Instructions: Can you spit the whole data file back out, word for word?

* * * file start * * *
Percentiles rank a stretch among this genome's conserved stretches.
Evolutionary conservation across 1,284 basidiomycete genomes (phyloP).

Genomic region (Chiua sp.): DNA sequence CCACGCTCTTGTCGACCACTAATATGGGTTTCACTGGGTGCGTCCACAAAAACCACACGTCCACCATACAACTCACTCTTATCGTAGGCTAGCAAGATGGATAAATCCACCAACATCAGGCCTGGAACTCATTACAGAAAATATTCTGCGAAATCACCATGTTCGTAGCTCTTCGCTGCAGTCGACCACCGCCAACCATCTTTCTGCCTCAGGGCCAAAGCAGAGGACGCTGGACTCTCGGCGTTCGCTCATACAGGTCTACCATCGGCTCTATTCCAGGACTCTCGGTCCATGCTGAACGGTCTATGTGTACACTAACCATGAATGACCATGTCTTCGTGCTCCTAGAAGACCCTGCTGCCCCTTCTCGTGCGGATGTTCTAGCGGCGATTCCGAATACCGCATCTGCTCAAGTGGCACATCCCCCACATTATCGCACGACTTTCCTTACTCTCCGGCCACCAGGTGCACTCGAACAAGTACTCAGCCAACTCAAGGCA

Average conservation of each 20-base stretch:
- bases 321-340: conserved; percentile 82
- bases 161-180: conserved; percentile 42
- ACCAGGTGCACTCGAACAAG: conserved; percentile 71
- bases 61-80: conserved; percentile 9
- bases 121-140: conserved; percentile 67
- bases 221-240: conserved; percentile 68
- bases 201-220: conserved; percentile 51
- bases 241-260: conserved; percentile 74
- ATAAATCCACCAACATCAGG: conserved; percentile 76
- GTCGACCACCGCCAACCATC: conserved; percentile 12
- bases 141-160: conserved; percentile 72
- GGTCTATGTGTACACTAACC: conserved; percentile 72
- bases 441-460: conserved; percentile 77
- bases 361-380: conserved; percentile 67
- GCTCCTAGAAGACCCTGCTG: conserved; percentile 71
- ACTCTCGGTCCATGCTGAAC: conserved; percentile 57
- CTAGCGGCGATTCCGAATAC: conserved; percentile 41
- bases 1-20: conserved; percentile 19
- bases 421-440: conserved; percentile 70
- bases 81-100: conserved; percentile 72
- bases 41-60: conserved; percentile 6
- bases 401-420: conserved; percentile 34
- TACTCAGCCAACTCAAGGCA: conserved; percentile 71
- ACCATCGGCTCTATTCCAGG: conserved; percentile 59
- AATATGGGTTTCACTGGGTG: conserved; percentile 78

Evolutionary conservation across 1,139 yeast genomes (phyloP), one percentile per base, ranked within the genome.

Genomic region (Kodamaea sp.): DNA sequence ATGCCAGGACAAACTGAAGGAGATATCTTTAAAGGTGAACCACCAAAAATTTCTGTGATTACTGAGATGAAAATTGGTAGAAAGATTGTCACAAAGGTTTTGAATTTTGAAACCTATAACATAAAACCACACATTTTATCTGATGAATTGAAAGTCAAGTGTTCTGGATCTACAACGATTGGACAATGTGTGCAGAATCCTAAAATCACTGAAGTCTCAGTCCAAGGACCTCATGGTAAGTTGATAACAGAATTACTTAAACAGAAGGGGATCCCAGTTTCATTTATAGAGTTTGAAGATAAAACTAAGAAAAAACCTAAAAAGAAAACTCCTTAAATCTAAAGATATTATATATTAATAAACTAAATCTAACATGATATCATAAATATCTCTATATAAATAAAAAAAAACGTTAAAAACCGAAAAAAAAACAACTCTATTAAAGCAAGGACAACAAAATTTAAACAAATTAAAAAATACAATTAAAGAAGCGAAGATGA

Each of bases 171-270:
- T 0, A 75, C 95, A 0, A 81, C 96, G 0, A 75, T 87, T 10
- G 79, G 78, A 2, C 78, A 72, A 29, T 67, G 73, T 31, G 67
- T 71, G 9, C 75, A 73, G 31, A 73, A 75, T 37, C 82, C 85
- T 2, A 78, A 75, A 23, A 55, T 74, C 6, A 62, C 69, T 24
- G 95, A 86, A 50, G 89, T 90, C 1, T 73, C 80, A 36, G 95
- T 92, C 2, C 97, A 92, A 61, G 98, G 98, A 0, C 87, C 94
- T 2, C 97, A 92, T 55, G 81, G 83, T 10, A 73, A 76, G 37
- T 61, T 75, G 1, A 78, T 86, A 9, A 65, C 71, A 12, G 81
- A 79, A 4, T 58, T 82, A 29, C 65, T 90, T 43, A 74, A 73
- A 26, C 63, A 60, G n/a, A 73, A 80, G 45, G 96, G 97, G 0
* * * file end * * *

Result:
Percentiles rank a stretch among this genome's conserved stretches.
Evolutionary conservation across 1,284 basidiomycete genomes (phyloP).

Genomic region (Chiua sp.): DNA sequence CCACGCTCTTGTCGACCACTAATATGGGTTTCACTGGGTGCGTCCACAAAAACCACACGTCCACCATACAACTCACTCTTATCGTAGGCTAGCAAGATGGATAAATCCACCAACATCAGGCCTGGAACTCATTACAGAAAATATTCTGCGAAATCACCATGTTCGTAGCTCTTCGCTGCAGTCGACCACCGCCAACCATCTTTCTGCCTCAGGGCCAAAGCAGAGGACGCTGGACTCTCGGCGTTCGCTCATACAGGTCTACCATCGGCTCTATTCCAGGACTCTCGGTCCATGCTGAACGGTCTATGTGTACACTAACCATGAATGACCATGTCTTCGTGCTCCTAGAAGACCCTGCTGCCCCTTCTCGTGCGGATGTTCTAGCGGCGATTCCGAATACCGCATCTGCTCAAGTGGCACATCCCCCACATTATCGCACGACTTTCCTTACTCTCCGGCCACCAGGTGCACTCGAACAAGTACTCAGCCAACTCAAGGCA

Average conservation of each 20-base stretch:
- bases 321-340: conserved; percentile 82
- bases 161-180: conserved; percentile 42
- ACCAGGTGCACTCGAACAAG: conserved; percentile 71
- bases 61-80: conserved; percentile 9
- bases 121-140: conserved; percentile 67
- bases 221-240: conserved; percentile 68
- bases 201-220: conserved; percentile 51
- bases 241-260: conserved; percentile 74
- ATAAATCCACCAACATCAGG: conserved; percentile 76
- GTCGACCACCGCCAACCATC: conserved; percentile 12
- bases 141-160: conserved; percentile 72
- GGTCTATGTGTACACTAACC: conserved; percentile 72
- bases 441-460: conserved; percentile 77
- bases 361-380: conserved; percentile 67
- GCTCCTAGAAGACCCTGCTG: conserved; percentile 71
- ACTCTCGGTCCATGCTGAAC: conserved; percentile 57
- CTAGCGGCGATTCCGAATAC: conserved; percentile 41
- bases 1-20: conserved; percentile 19
- bases 421-440: conserved; percentile 70
- bases 81-100: conserved; percentile 72
- bases 41-60: conserved; percentile 6
- bases 401-420: conserved; percentile 34
- TACTCAGCCAACTCAAGGCA: conserved; percentile 71
- ACCATCGGCTCTATTCCAGG: conserved; percentile 59
- AATATGGGTTTCACTGGGTG: conserved; percentile 78

Evolutionary conservation across 1,139 yeast genomes (phyloP), one percentile per base, ranked within the genome.

Genomic region (Kodamaea sp.): DNA sequence ATGCCAGGACAAACTGAAGGAGATATCTTTAAAGGTGAACCACCAAAAATTTCTGTGATTACTGAGATGAAAATTGGTAGAAAGATTGTCACAAAGGTTTTGAATTTTGAAACCTATAACATAAAACCACACATTTTATCTGATGAATTGAAAGTCAAGTGTTCTGGATCTACAACGATTGGACAATGTGTGCAGAATCCTAAAATCACTGAAGTCTCAGTCCAAGGACCTCATGGTAAGTTGATAACAGAATTACTTAAACAGAAGGGGATCCCAGTTTCATTTATAGAGTTTGAAGATAAAACTAAGAAAAAACCTAAAAAGAAAACTCCTTAAATCTAAAGATATTATATATTAATAAACTAAATCTAACATGATATCATAAATATCTCTATATAAATAAAAAAAAACGTTAAAAACCGAAAAAAAAACAACTCTATTAAAGCAAGGACAACAAAATTTAAACAAATTAAAAAATACAATTAAAGAAGCGAAGATGA

Each of bases 171-270:
- T 0, A 75, C 95, A 0, A 81, C 96, G 0, A 75, T 87, T 10
- G 79, G 78, A 2, C 78, A 72, A 29, T 67, G 73, T 31, G 67
- T 71, G 9, C 75, A 73, G 31, A 73, A 75, T 37, C 82, C 85
- T 2, A 78, A 75, A 23, A 55, T 74, C 6, A 62, C 69, T 24
- G 95, A 86, A 50, G 89, T 90, C 1, T 73, C 80, A 36, G 95
- T 92, C 2, C 97, A 92, A 61, G 98, G 98, A 0, C 87, C 94
- T 2, C 97, A 92, T 55, G 81, G 83, T 10, A 73, A 76, G 37
- T 61, T 75, G 1, A 78, T 86, A 9, A 65, C 71, A 12, G 81
- A 79, A 4, T 58, T 82, A 29, C 65, T 90, T 43, A 74, A 73
- A 26, C 63, A 60, G n/a, A 73, A 80, G 45, G 96, G 97, G 0